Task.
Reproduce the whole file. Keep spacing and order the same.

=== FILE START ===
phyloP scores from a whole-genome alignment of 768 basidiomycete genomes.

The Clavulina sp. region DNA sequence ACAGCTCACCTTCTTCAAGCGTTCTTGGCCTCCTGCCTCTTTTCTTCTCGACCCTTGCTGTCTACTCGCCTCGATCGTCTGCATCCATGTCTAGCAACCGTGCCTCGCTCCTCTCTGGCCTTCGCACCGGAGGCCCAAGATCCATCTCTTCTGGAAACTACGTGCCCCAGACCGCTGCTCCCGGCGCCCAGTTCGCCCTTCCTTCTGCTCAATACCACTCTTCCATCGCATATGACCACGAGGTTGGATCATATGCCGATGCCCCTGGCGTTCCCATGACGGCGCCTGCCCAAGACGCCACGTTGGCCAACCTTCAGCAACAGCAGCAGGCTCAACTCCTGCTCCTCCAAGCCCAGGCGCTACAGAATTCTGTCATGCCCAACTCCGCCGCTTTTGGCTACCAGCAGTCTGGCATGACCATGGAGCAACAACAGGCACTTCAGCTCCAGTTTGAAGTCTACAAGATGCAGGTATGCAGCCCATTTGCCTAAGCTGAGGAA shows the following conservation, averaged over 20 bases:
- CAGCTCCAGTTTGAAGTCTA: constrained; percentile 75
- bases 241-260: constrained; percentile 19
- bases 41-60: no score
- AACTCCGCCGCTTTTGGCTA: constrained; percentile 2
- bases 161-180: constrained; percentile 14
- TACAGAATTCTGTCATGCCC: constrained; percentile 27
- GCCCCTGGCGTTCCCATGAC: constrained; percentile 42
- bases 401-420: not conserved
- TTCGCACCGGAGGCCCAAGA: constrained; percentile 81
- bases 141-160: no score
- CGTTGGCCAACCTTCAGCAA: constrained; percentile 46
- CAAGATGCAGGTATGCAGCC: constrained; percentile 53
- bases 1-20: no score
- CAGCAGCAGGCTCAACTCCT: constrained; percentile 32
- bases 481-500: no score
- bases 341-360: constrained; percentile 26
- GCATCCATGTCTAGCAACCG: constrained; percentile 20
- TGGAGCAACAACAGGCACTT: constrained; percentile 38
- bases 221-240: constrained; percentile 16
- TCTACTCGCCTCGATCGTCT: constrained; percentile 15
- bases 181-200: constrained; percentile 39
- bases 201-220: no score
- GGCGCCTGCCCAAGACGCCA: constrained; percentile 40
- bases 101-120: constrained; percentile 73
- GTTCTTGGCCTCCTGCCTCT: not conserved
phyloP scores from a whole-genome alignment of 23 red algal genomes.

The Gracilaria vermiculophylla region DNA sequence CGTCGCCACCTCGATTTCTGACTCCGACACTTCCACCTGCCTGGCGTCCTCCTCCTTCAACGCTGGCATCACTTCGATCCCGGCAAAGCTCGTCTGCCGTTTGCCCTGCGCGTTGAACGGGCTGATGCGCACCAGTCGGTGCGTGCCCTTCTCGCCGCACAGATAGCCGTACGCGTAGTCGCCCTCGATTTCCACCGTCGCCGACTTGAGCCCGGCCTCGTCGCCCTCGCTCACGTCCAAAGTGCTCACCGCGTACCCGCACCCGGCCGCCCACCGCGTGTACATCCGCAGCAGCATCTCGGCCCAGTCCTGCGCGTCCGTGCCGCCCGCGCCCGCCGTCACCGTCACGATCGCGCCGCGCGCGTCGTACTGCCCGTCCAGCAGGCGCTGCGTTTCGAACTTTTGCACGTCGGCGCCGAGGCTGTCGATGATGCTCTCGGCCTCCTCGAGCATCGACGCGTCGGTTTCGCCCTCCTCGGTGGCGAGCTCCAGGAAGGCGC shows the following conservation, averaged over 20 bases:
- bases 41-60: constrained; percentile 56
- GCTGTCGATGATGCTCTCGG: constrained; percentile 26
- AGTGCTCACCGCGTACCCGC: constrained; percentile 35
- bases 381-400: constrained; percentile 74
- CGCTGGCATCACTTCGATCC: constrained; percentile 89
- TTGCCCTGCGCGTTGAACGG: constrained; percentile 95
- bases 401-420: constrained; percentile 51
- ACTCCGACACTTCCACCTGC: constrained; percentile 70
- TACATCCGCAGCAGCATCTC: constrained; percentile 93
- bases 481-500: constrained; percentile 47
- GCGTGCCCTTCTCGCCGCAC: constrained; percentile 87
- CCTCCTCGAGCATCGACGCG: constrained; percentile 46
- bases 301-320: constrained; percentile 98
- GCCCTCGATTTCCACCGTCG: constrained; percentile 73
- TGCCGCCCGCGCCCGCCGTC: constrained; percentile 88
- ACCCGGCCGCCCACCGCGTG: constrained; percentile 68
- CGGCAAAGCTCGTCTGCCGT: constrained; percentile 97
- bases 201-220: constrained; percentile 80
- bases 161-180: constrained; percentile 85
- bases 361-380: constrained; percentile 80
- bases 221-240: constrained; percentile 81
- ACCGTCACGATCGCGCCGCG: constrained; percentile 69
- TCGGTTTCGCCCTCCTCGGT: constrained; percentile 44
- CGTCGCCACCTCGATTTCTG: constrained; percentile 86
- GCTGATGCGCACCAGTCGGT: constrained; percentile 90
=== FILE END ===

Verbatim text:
phyloP scores from a whole-genome alignment of 768 basidiomycete genomes.

The Clavulina sp. region DNA sequence ACAGCTCACCTTCTTCAAGCGTTCTTGGCCTCCTGCCTCTTTTCTTCTCGACCCTTGCTGTCTACTCGCCTCGATCGTCTGCATCCATGTCTAGCAACCGTGCCTCGCTCCTCTCTGGCCTTCGCACCGGAGGCCCAAGATCCATCTCTTCTGGAAACTACGTGCCCCAGACCGCTGCTCCCGGCGCCCAGTTCGCCCTTCCTTCTGCTCAATACCACTCTTCCATCGCATATGACCACGAGGTTGGATCATATGCCGATGCCCCTGGCGTTCCCATGACGGCGCCTGCCCAAGACGCCACGTTGGCCAACCTTCAGCAACAGCAGCAGGCTCAACTCCTGCTCCTCCAAGCCCAGGCGCTACAGAATTCTGTCATGCCCAACTCCGCCGCTTTTGGCTACCAGCAGTCTGGCATGACCATGGAGCAACAACAGGCACTTCAGCTCCAGTTTGAAGTCTACAAGATGCAGGTATGCAGCCCATTTGCCTAAGCTGAGGAA shows the following conservation, averaged over 20 bases:
- CAGCTCCAGTTTGAAGTCTA: constrained; percentile 75
- bases 241-260: constrained; percentile 19
- bases 41-60: no score
- AACTCCGCCGCTTTTGGCTA: constrained; percentile 2
- bases 161-180: constrained; percentile 14
- TACAGAATTCTGTCATGCCC: constrained; percentile 27
- GCCCCTGGCGTTCCCATGAC: constrained; percentile 42
- bases 401-420: not conserved
- TTCGCACCGGAGGCCCAAGA: constrained; percentile 81
- bases 141-160: no score
- CGTTGGCCAACCTTCAGCAA: constrained; percentile 46
- CAAGATGCAGGTATGCAGCC: constrained; percentile 53
- bases 1-20: no score
- CAGCAGCAGGCTCAACTCCT: constrained; percentile 32
- bases 481-500: no score
- bases 341-360: constrained; percentile 26
- GCATCCATGTCTAGCAACCG: constrained; percentile 20
- TGGAGCAACAACAGGCACTT: constrained; percentile 38
- bases 221-240: constrained; percentile 16
- TCTACTCGCCTCGATCGTCT: constrained; percentile 15
- bases 181-200: constrained; percentile 39
- bases 201-220: no score
- GGCGCCTGCCCAAGACGCCA: constrained; percentile 40
- bases 101-120: constrained; percentile 73
- GTTCTTGGCCTCCTGCCTCT: not conserved
phyloP scores from a whole-genome alignment of 23 red algal genomes.

The Gracilaria vermiculophylla region DNA sequence CGTCGCCACCTCGATTTCTGACTCCGACACTTCCACCTGCCTGGCGTCCTCCTCCTTCAACGCTGGCATCACTTCGATCCCGGCAAAGCTCGTCTGCCGTTTGCCCTGCGCGTTGAACGGGCTGATGCGCACCAGTCGGTGCGTGCCCTTCTCGCCGCACAGATAGCCGTACGCGTAGTCGCCCTCGATTTCCACCGTCGCCGACTTGAGCCCGGCCTCGTCGCCCTCGCTCACGTCCAAAGTGCTCACCGCGTACCCGCACCCGGCCGCCCACCGCGTGTACATCCGCAGCAGCATCTCGGCCCAGTCCTGCGCGTCCGTGCCGCCCGCGCCCGCCGTCACCGTCACGATCGCGCCGCGCGCGTCGTACTGCCCGTCCAGCAGGCGCTGCGTTTCGAACTTTTGCACGTCGGCGCCGAGGCTGTCGATGATGCTCTCGGCCTCCTCGAGCATCGACGCGTCGGTTTCGCCCTCCTCGGTGGCGAGCTCCAGGAAGGCGC shows the following conservation, averaged over 20 bases:
- bases 41-60: constrained; percentile 56
- GCTGTCGATGATGCTCTCGG: constrained; percentile 26
- AGTGCTCACCGCGTACCCGC: constrained; percentile 35
- bases 381-400: constrained; percentile 74
- CGCTGGCATCACTTCGATCC: constrained; percentile 89
- TTGCCCTGCGCGTTGAACGG: constrained; percentile 95
- bases 401-420: constrained; percentile 51
- ACTCCGACACTTCCACCTGC: constrained; percentile 70
- TACATCCGCAGCAGCATCTC: constrained; percentile 93
- bases 481-500: constrained; percentile 47
- GCGTGCCCTTCTCGCCGCAC: constrained; percentile 87
- CCTCCTCGAGCATCGACGCG: constrained; percentile 46
- bases 301-320: constrained; percentile 98
- GCCCTCGATTTCCACCGTCG: constrained; percentile 73
- TGCCGCCCGCGCCCGCCGTC: constrained; percentile 88
- ACCCGGCCGCCCACCGCGTG: constrained; percentile 68
- CGGCAAAGCTCGTCTGCCGT: constrained; percentile 97
- bases 201-220: constrained; percentile 80
- bases 161-180: constrained; percentile 85
- bases 361-380: constrained; percentile 80
- bases 221-240: constrained; percentile 81
- ACCGTCACGATCGCGCCGCG: constrained; percentile 69
- TCGGTTTCGCCCTCCTCGGT: constrained; percentile 44
- CGTCGCCACCTCGATTTCTG: constrained; percentile 86
- GCTGATGCGCACCAGTCGGT: constrained; percentile 90